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OP-ED: Fee-for-service billing a hindrance to quality care

March 20, 2014

The Vancouver Sun

Dr. Vanessa Brcic

No one is comfortable talking about how much doctors should be paid. But after the rising cost of pharmaceuticals, doctor salaries are the second leading cause of increasing health system costs.

According to a recent British Columbia auditor general’s report, we’re not receiving good value for this money, but no one seems to know how to get it. Here are some ideas.

First, we need an open conversation about inequalities in doctor wages between different specialties. In the fee-for-service system, specialists who perform more procedures make more money (for-profit clinics rely on this principle). To bridge the wage gap, we increased fees for the lower-earning specialties. New innovations become billing addons, pouring more money into the billing system and hindering opportunity for new models of funding and service delivery. This is an incentive for more care, not necessarily better care.

Second, patients now suffer from chronic disease more than acute illnesses, and these needs are better met in the community than in a hospital. Patients connected to a primary-care provider suffer less and live longer, so shifting our focus from hospital care to primary care will take pressure off acute-care services and save money in the long term. Let’s join the global movement toward “medical homes,” accessible, one-stop-shops based on the best evidence, for patients to have all their health needs met under one roof.

Third, we must demand large-scale public system reform. Investors in private clinics are happy to have the word innovation equated with for-profit options, but that is a disgrace to myriad public system innovations that already exist, ready to be scaled up (see the B.C. Patient Safety & Quality Council’s Quality Awards and the now-defunct Health Council of Canada’s Innovation Portal for examples).

Fourth, younger family physicians are trained in an era of chronic disease and patient-centered care, and we want to solve problems in delivering complex care creatively and efficiently. We also see the impact of the social determinants of health, and want to bridge the huge inequalities that exist between those who can and can’t easily achieve good health. This will improve health outcomes and save money in the long-term. We are grateful for new billing incentives to care for patients with chronic diseases, but there is still a disconnection between our vision of care and fee-for-service remuneration that pays for one problem per visit. If we want incentives for every element of complex care, we will need to keep adding incentives; society doesn’t have the money for that.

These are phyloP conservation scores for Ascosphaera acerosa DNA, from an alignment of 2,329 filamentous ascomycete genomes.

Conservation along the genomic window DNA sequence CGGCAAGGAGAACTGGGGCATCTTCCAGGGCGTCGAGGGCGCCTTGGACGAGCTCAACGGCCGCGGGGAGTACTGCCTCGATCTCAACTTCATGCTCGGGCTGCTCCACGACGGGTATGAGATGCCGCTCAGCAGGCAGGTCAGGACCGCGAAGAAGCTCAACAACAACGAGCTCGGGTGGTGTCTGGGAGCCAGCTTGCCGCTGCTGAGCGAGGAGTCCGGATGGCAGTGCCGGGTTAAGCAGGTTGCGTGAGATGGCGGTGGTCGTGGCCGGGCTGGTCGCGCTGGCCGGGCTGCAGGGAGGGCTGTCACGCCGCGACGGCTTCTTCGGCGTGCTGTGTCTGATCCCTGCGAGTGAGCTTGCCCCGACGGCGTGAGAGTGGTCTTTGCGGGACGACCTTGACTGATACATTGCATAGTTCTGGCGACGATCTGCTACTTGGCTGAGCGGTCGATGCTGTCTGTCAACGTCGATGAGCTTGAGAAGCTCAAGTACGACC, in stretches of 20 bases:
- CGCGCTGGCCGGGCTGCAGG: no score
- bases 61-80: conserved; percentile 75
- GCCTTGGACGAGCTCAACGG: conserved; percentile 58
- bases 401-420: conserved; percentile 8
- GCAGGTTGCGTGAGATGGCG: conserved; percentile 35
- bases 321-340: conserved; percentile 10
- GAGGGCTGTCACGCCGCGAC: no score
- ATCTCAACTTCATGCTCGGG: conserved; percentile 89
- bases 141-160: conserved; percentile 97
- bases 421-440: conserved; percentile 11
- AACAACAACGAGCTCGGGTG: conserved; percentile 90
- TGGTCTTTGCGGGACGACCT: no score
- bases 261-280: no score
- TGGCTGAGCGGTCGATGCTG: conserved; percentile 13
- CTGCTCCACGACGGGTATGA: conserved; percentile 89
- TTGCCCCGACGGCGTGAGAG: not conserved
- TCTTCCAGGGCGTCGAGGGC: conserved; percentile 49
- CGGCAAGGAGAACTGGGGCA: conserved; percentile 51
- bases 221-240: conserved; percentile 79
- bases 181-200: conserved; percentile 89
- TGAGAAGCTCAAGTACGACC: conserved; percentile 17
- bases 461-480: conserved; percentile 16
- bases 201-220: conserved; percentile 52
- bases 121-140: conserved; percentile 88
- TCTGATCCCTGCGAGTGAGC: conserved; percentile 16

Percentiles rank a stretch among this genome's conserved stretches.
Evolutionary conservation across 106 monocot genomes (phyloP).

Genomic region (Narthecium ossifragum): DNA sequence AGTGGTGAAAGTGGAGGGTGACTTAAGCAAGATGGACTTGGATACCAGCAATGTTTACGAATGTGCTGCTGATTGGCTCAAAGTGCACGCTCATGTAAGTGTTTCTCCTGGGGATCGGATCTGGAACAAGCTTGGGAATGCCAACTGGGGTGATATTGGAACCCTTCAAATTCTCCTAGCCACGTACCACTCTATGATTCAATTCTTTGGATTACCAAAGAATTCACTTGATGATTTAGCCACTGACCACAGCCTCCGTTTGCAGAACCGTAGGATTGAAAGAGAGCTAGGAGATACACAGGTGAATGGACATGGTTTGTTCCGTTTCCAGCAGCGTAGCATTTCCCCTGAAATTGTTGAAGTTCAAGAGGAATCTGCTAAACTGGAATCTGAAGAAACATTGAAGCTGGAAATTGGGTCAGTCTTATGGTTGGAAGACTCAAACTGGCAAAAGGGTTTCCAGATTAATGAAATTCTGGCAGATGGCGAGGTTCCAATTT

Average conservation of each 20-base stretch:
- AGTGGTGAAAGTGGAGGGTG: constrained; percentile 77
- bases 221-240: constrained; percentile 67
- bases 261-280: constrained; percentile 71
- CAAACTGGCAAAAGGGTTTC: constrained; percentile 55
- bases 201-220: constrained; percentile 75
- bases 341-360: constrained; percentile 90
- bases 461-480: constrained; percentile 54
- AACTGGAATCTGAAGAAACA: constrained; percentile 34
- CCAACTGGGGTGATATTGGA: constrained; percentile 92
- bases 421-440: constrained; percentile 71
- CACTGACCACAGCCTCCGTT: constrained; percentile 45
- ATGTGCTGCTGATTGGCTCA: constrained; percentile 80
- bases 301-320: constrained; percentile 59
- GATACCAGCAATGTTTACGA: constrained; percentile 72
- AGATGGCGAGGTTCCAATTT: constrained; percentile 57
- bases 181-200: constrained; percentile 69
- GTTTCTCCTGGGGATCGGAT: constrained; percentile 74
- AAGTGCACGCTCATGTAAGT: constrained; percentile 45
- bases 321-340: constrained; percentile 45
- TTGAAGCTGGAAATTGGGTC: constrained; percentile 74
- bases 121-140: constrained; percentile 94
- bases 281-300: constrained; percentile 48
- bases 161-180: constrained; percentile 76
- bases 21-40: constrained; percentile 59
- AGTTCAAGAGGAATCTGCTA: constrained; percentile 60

The Divisions of Family Practice is an inspiring example of family doctors working toward community-level change. But their efforts don’t acknowledge the global shift toward medical homes, or that other payment models exist. One option is capitation, in which doctors receive an annual fee per patient that can be adjusted based on how sick the patients are. Another is the salaried, interdisciplinary community health centre model, which performs best for patients with the highest needs.

My research indicates we could have 93 more family physicians opening practices in B.C. if we gave them the choice to open alternately funded practices with interdisciplinary teams. That was the trend in Ontario after the move to alternate models of primary care funding in the last decade.

Detailed billing rules don’t provide incentive for innovation. Alternate funding options can go beyond billing incentives to encourage family doctors to do more than treat patients, supporting them to identify unmet needs in their practice populations and find solutions to address them.

Capitation payment has great promise for this and, in the book Prescription for Excellence, author Dr. Michael Rachlis also outlines a salary framework proposed by the Ontario Medical Association. Introducing modest but desirable alternate payment options could save money and foster flexibility and innovation in primary care clinics. Such models can help us ask critical questions: Whose needs aren’t being met? Are all my diabetes patients, or single moms, or frail elderly receiving the care they need? How can I do better?

Finally, if we want to invest in primary care that is high quality and accountable, public health specialists can help. They are in the business of trying to meet communities’ health needs. They also recognize one of the best ways of doing so is through the lens of primary care, where we can enact change that will benefit patients and entire populations.

It’s time to shift away from fee-for-service billing. Doing so will allow doctors to focus on providing the amount and type of care their patients need, while reducing pressure on our busy hospitals. And with the support of public health to help us track how we’re doing, perhaps we can incite a renaissance of innovative and cost-effective primary care reform in B.C.

Vanessa Brcic is a family physician and a research associate with the Canadian Centre for Policy Alternatives, and serves as a board member for Canadian Doctors for Medicare. Follow her on Twitter @vanessabrcic